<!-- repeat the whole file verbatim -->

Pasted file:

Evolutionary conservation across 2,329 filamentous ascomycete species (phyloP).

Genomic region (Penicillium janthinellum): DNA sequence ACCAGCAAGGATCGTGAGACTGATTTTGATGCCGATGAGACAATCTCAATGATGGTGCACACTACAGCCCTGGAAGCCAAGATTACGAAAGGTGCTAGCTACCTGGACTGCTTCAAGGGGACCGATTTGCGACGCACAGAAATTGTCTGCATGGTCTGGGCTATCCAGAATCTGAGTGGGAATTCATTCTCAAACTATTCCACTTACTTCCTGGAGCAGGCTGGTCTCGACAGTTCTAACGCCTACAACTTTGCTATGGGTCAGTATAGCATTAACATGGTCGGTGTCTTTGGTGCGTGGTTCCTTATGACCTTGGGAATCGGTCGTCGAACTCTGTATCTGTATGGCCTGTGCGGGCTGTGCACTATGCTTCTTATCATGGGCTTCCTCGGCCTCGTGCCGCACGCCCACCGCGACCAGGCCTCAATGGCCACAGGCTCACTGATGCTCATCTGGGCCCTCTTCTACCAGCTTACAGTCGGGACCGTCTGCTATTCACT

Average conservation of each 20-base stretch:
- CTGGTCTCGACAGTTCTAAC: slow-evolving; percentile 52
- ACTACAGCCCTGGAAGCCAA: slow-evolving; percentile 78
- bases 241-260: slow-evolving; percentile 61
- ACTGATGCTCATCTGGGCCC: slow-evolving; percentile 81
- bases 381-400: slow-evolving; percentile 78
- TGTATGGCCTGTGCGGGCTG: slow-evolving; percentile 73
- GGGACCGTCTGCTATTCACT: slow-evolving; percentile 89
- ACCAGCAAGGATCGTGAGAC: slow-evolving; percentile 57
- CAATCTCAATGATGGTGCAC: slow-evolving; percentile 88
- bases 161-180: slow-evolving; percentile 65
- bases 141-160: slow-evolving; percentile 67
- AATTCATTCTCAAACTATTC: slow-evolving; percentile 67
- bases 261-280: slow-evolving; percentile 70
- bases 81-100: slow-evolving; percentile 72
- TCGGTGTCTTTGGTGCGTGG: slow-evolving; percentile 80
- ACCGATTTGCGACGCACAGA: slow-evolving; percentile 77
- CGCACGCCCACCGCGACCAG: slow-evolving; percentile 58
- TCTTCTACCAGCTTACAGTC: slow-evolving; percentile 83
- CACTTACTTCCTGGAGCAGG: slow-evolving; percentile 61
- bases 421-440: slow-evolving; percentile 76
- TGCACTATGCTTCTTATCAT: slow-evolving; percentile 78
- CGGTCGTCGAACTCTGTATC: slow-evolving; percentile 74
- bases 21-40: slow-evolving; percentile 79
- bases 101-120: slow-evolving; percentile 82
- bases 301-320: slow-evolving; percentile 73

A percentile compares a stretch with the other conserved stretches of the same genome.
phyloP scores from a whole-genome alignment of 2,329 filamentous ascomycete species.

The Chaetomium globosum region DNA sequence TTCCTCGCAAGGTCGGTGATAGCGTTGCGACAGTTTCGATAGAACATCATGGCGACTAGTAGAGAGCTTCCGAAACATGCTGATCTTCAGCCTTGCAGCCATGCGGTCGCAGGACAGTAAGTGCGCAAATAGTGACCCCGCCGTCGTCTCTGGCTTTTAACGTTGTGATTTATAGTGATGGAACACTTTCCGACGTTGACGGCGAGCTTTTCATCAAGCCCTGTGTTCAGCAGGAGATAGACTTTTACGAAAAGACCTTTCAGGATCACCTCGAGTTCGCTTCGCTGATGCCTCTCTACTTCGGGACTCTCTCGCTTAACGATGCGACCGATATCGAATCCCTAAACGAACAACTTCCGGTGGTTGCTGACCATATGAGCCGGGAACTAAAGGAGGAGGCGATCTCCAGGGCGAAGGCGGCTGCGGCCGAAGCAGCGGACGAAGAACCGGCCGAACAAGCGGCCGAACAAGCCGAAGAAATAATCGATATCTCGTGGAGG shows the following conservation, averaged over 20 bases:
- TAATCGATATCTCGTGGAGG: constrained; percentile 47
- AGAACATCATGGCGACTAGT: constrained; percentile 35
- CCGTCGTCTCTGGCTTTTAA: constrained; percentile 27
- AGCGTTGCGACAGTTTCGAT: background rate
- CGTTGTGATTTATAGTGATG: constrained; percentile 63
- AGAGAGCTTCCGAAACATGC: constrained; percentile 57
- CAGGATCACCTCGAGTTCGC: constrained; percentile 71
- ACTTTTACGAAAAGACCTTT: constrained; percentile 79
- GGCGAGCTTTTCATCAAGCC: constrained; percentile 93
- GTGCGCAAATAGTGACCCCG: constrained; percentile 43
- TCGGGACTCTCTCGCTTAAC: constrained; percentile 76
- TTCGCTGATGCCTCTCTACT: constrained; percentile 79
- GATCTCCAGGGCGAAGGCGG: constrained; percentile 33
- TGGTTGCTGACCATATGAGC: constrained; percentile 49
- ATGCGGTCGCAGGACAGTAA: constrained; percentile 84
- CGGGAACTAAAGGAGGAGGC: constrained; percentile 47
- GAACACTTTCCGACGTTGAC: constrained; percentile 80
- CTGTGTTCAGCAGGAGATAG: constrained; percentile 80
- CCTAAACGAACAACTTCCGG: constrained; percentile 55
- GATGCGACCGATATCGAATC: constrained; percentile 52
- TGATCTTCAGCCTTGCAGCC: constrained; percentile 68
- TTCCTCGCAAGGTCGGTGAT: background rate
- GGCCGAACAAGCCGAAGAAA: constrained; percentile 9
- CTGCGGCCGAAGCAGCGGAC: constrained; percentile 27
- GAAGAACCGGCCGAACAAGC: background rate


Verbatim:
Evolutionary conservation across 2,329 filamentous ascomycete species (phyloP).

Genomic region (Penicillium janthinellum): DNA sequence ACCAGCAAGGATCGTGAGACTGATTTTGATGCCGATGAGACAATCTCAATGATGGTGCACACTACAGCCCTGGAAGCCAAGATTACGAAAGGTGCTAGCTACCTGGACTGCTTCAAGGGGACCGATTTGCGACGCACAGAAATTGTCTGCATGGTCTGGGCTATCCAGAATCTGAGTGGGAATTCATTCTCAAACTATTCCACTTACTTCCTGGAGCAGGCTGGTCTCGACAGTTCTAACGCCTACAACTTTGCTATGGGTCAGTATAGCATTAACATGGTCGGTGTCTTTGGTGCGTGGTTCCTTATGACCTTGGGAATCGGTCGTCGAACTCTGTATCTGTATGGCCTGTGCGGGCTGTGCACTATGCTTCTTATCATGGGCTTCCTCGGCCTCGTGCCGCACGCCCACCGCGACCAGGCCTCAATGGCCACAGGCTCACTGATGCTCATCTGGGCCCTCTTCTACCAGCTTACAGTCGGGACCGTCTGCTATTCACT

Average conservation of each 20-base stretch:
- CTGGTCTCGACAGTTCTAAC: slow-evolving; percentile 52
- ACTACAGCCCTGGAAGCCAA: slow-evolving; percentile 78
- bases 241-260: slow-evolving; percentile 61
- ACTGATGCTCATCTGGGCCC: slow-evolving; percentile 81
- bases 381-400: slow-evolving; percentile 78
- TGTATGGCCTGTGCGGGCTG: slow-evolving; percentile 73
- GGGACCGTCTGCTATTCACT: slow-evolving; percentile 89
- ACCAGCAAGGATCGTGAGAC: slow-evolving; percentile 57
- CAATCTCAATGATGGTGCAC: slow-evolving; percentile 88
- bases 161-180: slow-evolving; percentile 65
- bases 141-160: slow-evolving; percentile 67
- AATTCATTCTCAAACTATTC: slow-evolving; percentile 67
- bases 261-280: slow-evolving; percentile 70
- bases 81-100: slow-evolving; percentile 72
- TCGGTGTCTTTGGTGCGTGG: slow-evolving; percentile 80
- ACCGATTTGCGACGCACAGA: slow-evolving; percentile 77
- CGCACGCCCACCGCGACCAG: slow-evolving; percentile 58
- TCTTCTACCAGCTTACAGTC: slow-evolving; percentile 83
- CACTTACTTCCTGGAGCAGG: slow-evolving; percentile 61
- bases 421-440: slow-evolving; percentile 76
- TGCACTATGCTTCTTATCAT: slow-evolving; percentile 78
- CGGTCGTCGAACTCTGTATC: slow-evolving; percentile 74
- bases 21-40: slow-evolving; percentile 79
- bases 101-120: slow-evolving; percentile 82
- bases 301-320: slow-evolving; percentile 73

A percentile compares a stretch with the other conserved stretches of the same genome.
phyloP scores from a whole-genome alignment of 2,329 filamentous ascomycete species.

The Chaetomium globosum region DNA sequence TTCCTCGCAAGGTCGGTGATAGCGTTGCGACAGTTTCGATAGAACATCATGGCGACTAGTAGAGAGCTTCCGAAACATGCTGATCTTCAGCCTTGCAGCCATGCGGTCGCAGGACAGTAAGTGCGCAAATAGTGACCCCGCCGTCGTCTCTGGCTTTTAACGTTGTGATTTATAGTGATGGAACACTTTCCGACGTTGACGGCGAGCTTTTCATCAAGCCCTGTGTTCAGCAGGAGATAGACTTTTACGAAAAGACCTTTCAGGATCACCTCGAGTTCGCTTCGCTGATGCCTCTCTACTTCGGGACTCTCTCGCTTAACGATGCGACCGATATCGAATCCCTAAACGAACAACTTCCGGTGGTTGCTGACCATATGAGCCGGGAACTAAAGGAGGAGGCGATCTCCAGGGCGAAGGCGGCTGCGGCCGAAGCAGCGGACGAAGAACCGGCCGAACAAGCGGCCGAACAAGCCGAAGAAATAATCGATATCTCGTGGAGG shows the following conservation, averaged over 20 bases:
- TAATCGATATCTCGTGGAGG: constrained; percentile 47
- AGAACATCATGGCGACTAGT: constrained; percentile 35
- CCGTCGTCTCTGGCTTTTAA: constrained; percentile 27
- AGCGTTGCGACAGTTTCGAT: background rate
- CGTTGTGATTTATAGTGATG: constrained; percentile 63
- AGAGAGCTTCCGAAACATGC: constrained; percentile 57
- CAGGATCACCTCGAGTTCGC: constrained; percentile 71
- ACTTTTACGAAAAGACCTTT: constrained; percentile 79
- GGCGAGCTTTTCATCAAGCC: constrained; percentile 93
- GTGCGCAAATAGTGACCCCG: constrained; percentile 43
- TCGGGACTCTCTCGCTTAAC: constrained; percentile 76
- TTCGCTGATGCCTCTCTACT: constrained; percentile 79
- GATCTCCAGGGCGAAGGCGG: constrained; percentile 33
- TGGTTGCTGACCATATGAGC: constrained; percentile 49
- ATGCGGTCGCAGGACAGTAA: constrained; percentile 84
- CGGGAACTAAAGGAGGAGGC: constrained; percentile 47
- GAACACTTTCCGACGTTGAC: constrained; percentile 80
- CTGTGTTCAGCAGGAGATAG: constrained; percentile 80
- CCTAAACGAACAACTTCCGG: constrained; percentile 55
- GATGCGACCGATATCGAATC: constrained; percentile 52
- TGATCTTCAGCCTTGCAGCC: constrained; percentile 68
- TTCCTCGCAAGGTCGGTGAT: background rate
- GGCCGAACAAGCCGAAGAAA: constrained; percentile 9
- CTGCGGCCGAAGCAGCGGAC: constrained; percentile 27
- GAAGAACCGGCCGAACAAGC: background rate